A Brief Look at Flexible Flatfoot
Flatfoot is a condition that is characterised by deformity. There are different kinds of Flatfoot Deformities but one of the most common is Flexible Flatfoot, which typically begins in childhood or adolescence and continues into adulthood. The condition generally occurs in both feet and then progresses in its severity throughout most of the adult years. As the condition progresses the tendons, ligaments and the soft tissues of the arch can tear or stretch and become inflamed. It is referred to as flexible since even though the weight-bearing foot is flat while standing, the arch returns to its original shape while not standing.
Symptoms associated with flexible flatfoot
The symptoms of flexible flatfoot vary from patient to patient and include the following:
- Lower back, knee or hip pain
- General fatigue or aching in the leg or foot
- Pain along the patient’s shin bone
- Over-pronation of the ankle or “rolled-in” ankle
- Pain in the arch, heel, ankle, or the area just along the outside of the patient’s foot
Flexible Flatfoot Diagnosis
Diagnosis of flexible flatfoot, will first involve examination of the foot and how it functions when the patient is trying to sit and stand. The overall severity of the condition is determined by X-rays. Sometimes a patient might have flexible flatfoot without any associated symptoms. In such cases, the specialist will try and determine what the patient might experience in the future.
Treatment of Flexible Flatfoot
There are a number of non-surgical treatment options for managing Flexible Flat Foot, such as:
Activity modification: The patient should minimize activities that cause pain and strictly avoid prolonged standing and walking so that the arches may have rest.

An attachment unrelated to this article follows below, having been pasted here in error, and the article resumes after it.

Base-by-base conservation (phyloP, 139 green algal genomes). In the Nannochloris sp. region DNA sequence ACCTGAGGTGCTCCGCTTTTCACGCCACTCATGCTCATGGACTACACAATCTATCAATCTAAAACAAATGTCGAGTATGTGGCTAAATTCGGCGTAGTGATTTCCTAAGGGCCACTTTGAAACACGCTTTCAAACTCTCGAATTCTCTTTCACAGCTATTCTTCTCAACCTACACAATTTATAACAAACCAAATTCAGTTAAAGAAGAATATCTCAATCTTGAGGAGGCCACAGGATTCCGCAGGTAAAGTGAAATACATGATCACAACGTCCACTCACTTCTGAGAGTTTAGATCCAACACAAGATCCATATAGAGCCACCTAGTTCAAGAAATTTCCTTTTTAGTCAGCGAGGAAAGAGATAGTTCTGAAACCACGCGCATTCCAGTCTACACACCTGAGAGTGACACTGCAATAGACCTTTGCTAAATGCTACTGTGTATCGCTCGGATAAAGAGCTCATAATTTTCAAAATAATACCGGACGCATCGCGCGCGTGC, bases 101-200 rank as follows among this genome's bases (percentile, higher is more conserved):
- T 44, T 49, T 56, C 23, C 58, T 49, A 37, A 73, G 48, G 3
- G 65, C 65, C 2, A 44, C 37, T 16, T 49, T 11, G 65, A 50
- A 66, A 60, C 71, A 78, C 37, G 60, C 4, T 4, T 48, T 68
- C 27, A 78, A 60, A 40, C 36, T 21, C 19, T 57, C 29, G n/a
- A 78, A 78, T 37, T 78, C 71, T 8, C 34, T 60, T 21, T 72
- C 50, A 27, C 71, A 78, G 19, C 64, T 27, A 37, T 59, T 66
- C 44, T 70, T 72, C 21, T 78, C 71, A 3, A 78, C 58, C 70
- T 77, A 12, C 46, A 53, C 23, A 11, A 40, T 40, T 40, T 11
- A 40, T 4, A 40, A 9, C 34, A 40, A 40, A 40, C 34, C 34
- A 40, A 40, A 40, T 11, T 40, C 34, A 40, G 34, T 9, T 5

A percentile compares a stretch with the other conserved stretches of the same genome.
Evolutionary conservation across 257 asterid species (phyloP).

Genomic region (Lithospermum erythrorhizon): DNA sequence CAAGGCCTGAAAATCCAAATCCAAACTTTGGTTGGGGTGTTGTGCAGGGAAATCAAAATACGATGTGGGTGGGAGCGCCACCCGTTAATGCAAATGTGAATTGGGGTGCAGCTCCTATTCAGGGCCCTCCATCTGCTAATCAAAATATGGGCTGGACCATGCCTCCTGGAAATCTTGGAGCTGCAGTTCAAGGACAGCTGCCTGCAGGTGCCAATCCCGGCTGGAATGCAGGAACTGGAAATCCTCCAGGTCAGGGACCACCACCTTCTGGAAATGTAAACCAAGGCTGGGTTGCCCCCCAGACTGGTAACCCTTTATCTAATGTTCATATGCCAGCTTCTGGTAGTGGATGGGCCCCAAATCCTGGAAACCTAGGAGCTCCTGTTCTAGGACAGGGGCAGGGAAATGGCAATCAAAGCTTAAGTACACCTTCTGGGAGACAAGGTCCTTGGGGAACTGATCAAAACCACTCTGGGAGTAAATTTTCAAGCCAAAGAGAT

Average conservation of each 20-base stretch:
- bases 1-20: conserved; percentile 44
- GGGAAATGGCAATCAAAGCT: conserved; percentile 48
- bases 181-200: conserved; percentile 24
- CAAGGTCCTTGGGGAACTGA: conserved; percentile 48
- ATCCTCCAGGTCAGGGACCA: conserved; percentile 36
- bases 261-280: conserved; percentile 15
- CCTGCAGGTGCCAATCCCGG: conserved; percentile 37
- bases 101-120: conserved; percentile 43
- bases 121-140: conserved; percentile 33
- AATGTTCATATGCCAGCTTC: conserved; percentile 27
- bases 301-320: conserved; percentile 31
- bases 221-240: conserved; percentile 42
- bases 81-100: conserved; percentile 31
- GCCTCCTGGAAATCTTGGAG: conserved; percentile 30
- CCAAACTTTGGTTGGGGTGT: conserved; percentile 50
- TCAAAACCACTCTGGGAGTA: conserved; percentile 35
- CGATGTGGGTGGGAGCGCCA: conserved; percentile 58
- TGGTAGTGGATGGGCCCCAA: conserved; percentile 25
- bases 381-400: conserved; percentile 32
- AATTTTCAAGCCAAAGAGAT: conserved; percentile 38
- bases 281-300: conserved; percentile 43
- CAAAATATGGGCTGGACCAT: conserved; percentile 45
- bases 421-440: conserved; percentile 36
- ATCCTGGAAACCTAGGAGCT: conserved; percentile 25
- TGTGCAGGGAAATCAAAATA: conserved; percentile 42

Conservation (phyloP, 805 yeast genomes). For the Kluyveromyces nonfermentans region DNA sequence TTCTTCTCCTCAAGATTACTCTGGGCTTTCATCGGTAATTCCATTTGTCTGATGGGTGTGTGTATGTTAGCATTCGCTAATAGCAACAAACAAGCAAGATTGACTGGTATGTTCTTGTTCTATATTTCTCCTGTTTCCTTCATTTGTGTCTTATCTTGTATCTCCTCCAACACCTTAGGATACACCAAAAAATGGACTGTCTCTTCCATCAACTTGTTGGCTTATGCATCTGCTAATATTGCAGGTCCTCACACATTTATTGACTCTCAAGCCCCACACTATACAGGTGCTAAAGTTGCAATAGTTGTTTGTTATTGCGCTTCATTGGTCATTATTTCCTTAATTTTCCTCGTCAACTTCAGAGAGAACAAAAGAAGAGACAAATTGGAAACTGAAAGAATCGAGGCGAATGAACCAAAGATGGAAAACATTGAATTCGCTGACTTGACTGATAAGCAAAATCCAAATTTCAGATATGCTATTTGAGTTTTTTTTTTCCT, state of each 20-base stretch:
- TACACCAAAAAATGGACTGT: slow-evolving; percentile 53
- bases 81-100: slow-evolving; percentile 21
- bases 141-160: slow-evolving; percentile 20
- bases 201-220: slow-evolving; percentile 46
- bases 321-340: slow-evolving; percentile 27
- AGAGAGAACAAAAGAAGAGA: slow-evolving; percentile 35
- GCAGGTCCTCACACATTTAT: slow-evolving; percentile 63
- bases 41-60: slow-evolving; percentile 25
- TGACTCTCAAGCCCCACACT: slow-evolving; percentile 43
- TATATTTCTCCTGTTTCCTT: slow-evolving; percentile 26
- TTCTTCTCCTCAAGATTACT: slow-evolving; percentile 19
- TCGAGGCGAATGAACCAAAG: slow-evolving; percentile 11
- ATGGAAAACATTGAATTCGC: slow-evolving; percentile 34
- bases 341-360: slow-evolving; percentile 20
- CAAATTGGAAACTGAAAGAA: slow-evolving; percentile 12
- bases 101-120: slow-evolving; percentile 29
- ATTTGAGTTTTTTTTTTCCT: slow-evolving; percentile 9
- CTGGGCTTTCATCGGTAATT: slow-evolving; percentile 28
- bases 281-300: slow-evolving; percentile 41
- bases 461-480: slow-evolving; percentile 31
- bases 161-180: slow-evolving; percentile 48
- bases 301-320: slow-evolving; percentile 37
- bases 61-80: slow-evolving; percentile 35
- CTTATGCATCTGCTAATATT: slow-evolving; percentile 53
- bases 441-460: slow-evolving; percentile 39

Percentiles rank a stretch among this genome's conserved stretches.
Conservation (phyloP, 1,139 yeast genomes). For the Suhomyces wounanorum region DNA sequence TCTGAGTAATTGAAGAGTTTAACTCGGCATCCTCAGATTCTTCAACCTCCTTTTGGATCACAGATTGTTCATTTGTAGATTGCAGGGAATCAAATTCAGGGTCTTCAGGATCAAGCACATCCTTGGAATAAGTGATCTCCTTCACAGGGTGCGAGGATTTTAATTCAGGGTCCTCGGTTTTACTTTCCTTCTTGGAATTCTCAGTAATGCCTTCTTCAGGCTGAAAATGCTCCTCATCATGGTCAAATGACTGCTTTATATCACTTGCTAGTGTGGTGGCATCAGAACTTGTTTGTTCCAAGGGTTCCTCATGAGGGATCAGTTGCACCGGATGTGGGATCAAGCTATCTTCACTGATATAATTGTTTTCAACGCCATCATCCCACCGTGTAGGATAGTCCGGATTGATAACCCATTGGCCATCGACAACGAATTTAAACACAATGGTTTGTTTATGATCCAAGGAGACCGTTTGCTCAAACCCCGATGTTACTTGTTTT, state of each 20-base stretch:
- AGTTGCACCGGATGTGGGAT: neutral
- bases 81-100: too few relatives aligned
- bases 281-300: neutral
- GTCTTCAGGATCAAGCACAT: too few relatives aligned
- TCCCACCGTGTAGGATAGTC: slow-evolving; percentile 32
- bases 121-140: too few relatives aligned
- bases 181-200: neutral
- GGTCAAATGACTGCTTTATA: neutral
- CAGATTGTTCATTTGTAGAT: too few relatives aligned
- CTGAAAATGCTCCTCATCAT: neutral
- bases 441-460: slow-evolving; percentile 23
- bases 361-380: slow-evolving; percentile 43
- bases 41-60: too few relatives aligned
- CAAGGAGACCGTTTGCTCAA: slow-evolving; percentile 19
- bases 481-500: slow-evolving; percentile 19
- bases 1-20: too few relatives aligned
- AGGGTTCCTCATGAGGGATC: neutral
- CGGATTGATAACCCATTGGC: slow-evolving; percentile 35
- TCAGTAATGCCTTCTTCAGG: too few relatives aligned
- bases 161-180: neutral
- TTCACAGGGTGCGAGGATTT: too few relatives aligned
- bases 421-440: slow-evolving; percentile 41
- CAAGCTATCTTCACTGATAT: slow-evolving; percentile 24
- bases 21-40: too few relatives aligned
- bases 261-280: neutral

Immobilization: In certain instances, it may become necessary to make use of a walking cast. The specialist may also recommend complete avoidance of weight bearing.
Orthotic devices: The surgeon can present the patient with customized orthotic devices so that additional support is provided for the arches.
Weight loss: Having too much additional weight on the arches may actually aggravate the symptoms. If the patient is overweight, he or she will likely benefit from losing weight.
Physical therapy: Physical therapy modalities like ultrasound therapy can be used for providing temporary relief.
Medications: The surgeon may prescribe non-steroidal anti-inflammatory drugs (NSAIDs), like ibuprofen to help reduce the pain and inflammation.
AFO or Ankle Foot Orthoses devices: The specialist may recommend some advanced bracing for modifying walking and providing support to the arches.
Shoe modifications: If the patient is not already doing so, modifying their shoes to ensure appropriate arch support may be of benefit.
If the above procedures fail to resolve the pain associated with flexible flatfoot, surgery may become necessary. The type of surgery that is carried out will depend on the extent of the deformity, as indicated by x-ray findings, the age of the patient, activity levels and various other factors.